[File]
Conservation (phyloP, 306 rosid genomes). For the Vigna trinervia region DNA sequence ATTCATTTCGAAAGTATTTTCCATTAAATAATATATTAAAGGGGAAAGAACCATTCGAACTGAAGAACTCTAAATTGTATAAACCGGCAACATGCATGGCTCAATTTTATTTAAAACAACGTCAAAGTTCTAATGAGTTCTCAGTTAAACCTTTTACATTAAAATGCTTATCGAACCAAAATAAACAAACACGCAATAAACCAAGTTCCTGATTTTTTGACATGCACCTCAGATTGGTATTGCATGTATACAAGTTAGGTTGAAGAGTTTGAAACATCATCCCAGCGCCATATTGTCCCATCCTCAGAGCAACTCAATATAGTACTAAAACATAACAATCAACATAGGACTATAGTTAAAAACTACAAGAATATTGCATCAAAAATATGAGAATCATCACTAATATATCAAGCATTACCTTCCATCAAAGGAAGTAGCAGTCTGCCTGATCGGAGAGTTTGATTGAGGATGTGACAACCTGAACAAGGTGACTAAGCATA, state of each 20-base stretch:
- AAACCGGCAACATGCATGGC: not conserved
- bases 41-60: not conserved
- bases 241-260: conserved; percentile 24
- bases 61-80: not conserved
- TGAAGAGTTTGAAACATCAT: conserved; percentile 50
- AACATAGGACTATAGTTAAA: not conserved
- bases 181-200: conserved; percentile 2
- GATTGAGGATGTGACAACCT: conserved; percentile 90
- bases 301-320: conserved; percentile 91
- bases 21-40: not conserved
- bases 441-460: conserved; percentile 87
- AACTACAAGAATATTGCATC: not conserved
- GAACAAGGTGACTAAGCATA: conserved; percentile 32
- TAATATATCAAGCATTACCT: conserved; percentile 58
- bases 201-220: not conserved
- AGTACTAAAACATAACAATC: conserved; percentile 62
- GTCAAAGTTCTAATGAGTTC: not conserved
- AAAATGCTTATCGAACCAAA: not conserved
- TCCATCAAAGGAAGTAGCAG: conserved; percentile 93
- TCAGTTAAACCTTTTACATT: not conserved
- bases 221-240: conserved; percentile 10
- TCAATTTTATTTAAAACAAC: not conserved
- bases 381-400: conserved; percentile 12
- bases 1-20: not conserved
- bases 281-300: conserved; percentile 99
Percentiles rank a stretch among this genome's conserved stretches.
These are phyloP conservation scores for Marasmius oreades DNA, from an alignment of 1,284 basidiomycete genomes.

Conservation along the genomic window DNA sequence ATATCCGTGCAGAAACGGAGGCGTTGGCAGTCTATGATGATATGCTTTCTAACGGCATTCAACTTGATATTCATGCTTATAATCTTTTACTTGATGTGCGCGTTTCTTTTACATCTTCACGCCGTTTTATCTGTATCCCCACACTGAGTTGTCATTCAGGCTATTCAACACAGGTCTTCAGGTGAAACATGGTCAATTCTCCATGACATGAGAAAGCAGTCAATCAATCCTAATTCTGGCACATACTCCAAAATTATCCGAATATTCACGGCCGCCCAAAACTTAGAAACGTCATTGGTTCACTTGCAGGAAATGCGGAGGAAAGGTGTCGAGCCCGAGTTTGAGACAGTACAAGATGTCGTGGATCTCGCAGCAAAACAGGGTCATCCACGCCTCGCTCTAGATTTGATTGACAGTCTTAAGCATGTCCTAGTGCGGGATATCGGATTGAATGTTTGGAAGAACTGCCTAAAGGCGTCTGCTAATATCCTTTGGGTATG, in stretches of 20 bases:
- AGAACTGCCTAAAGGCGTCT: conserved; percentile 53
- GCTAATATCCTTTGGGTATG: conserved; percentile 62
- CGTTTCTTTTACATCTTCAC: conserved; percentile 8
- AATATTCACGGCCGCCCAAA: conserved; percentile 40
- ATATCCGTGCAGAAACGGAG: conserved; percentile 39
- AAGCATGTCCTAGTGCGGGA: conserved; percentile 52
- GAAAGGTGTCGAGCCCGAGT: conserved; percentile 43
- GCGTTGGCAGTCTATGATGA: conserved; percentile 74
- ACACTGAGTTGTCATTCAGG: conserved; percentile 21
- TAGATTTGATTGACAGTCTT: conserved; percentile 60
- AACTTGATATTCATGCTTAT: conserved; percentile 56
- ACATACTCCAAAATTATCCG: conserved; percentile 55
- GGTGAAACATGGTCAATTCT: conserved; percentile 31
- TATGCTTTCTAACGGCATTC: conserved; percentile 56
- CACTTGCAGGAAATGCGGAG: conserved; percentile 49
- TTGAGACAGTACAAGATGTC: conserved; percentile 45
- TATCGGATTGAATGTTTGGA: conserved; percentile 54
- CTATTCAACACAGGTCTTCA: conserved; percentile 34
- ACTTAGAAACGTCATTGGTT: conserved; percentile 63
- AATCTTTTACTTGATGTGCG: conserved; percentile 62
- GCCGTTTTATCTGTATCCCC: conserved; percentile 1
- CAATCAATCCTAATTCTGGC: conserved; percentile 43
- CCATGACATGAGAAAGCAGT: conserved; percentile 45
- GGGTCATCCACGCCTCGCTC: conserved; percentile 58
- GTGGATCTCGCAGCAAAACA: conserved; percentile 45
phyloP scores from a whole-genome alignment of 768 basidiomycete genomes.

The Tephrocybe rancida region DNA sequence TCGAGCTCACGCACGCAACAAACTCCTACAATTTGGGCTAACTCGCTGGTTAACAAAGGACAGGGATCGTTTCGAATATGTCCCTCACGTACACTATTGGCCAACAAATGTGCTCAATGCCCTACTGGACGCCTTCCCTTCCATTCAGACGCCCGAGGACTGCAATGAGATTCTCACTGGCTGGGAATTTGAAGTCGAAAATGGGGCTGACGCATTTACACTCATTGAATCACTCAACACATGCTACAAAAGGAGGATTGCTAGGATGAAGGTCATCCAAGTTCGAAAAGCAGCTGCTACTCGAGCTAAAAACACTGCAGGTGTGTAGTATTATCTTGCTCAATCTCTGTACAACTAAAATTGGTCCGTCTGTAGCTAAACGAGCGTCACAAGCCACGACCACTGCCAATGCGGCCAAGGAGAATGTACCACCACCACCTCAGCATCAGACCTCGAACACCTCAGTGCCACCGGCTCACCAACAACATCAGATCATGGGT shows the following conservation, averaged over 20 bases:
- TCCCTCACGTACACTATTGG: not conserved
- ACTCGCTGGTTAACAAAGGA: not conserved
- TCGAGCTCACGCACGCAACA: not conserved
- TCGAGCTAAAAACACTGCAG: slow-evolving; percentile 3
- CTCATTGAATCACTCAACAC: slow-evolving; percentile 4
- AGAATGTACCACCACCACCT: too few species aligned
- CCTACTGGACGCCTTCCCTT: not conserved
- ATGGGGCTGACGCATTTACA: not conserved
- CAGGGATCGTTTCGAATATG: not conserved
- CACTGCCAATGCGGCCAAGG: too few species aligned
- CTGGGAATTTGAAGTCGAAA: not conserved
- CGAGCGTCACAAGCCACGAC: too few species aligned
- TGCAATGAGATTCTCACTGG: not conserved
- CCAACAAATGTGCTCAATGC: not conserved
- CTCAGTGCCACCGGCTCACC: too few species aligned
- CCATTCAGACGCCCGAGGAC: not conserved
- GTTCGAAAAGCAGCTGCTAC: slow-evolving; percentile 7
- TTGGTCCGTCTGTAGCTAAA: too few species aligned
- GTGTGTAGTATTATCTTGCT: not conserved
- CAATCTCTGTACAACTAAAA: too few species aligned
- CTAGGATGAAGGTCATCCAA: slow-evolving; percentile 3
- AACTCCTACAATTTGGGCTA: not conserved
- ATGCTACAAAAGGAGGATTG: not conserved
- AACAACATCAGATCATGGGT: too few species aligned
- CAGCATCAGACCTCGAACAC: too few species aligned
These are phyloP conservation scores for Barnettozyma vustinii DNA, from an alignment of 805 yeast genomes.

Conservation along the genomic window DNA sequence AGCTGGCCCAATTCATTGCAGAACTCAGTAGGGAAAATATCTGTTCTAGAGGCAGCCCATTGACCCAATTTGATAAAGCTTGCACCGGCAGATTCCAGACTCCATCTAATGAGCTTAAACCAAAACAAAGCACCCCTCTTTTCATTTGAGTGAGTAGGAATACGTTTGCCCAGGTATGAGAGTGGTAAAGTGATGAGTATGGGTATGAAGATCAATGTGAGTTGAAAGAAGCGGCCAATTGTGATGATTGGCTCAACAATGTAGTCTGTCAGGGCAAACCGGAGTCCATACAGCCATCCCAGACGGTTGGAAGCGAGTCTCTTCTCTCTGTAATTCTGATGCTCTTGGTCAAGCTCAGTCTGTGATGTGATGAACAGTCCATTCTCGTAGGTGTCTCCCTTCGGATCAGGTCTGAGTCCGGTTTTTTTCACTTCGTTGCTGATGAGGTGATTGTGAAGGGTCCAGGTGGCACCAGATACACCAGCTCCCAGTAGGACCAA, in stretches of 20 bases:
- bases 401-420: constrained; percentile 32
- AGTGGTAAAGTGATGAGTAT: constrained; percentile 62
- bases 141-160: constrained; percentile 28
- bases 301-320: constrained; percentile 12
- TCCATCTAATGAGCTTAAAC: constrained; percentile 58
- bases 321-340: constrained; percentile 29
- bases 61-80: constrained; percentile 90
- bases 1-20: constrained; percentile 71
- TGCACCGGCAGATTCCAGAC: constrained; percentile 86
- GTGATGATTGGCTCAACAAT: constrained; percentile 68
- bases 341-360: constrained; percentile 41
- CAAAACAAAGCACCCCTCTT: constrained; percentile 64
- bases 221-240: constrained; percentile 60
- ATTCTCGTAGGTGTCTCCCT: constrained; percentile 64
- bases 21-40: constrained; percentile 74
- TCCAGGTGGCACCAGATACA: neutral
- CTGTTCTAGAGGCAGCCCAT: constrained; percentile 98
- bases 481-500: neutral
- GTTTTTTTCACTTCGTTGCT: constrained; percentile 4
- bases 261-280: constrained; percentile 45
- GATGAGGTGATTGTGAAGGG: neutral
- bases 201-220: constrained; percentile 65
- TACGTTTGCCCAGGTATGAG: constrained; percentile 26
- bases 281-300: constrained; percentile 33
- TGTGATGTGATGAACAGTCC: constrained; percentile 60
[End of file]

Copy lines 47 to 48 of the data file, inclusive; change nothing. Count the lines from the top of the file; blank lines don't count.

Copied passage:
- CTATTCAACACAGGTCTTCA: conserved; percentile 34
- ACTTAGAAACGTCATTGGTT: conserved; percentile 63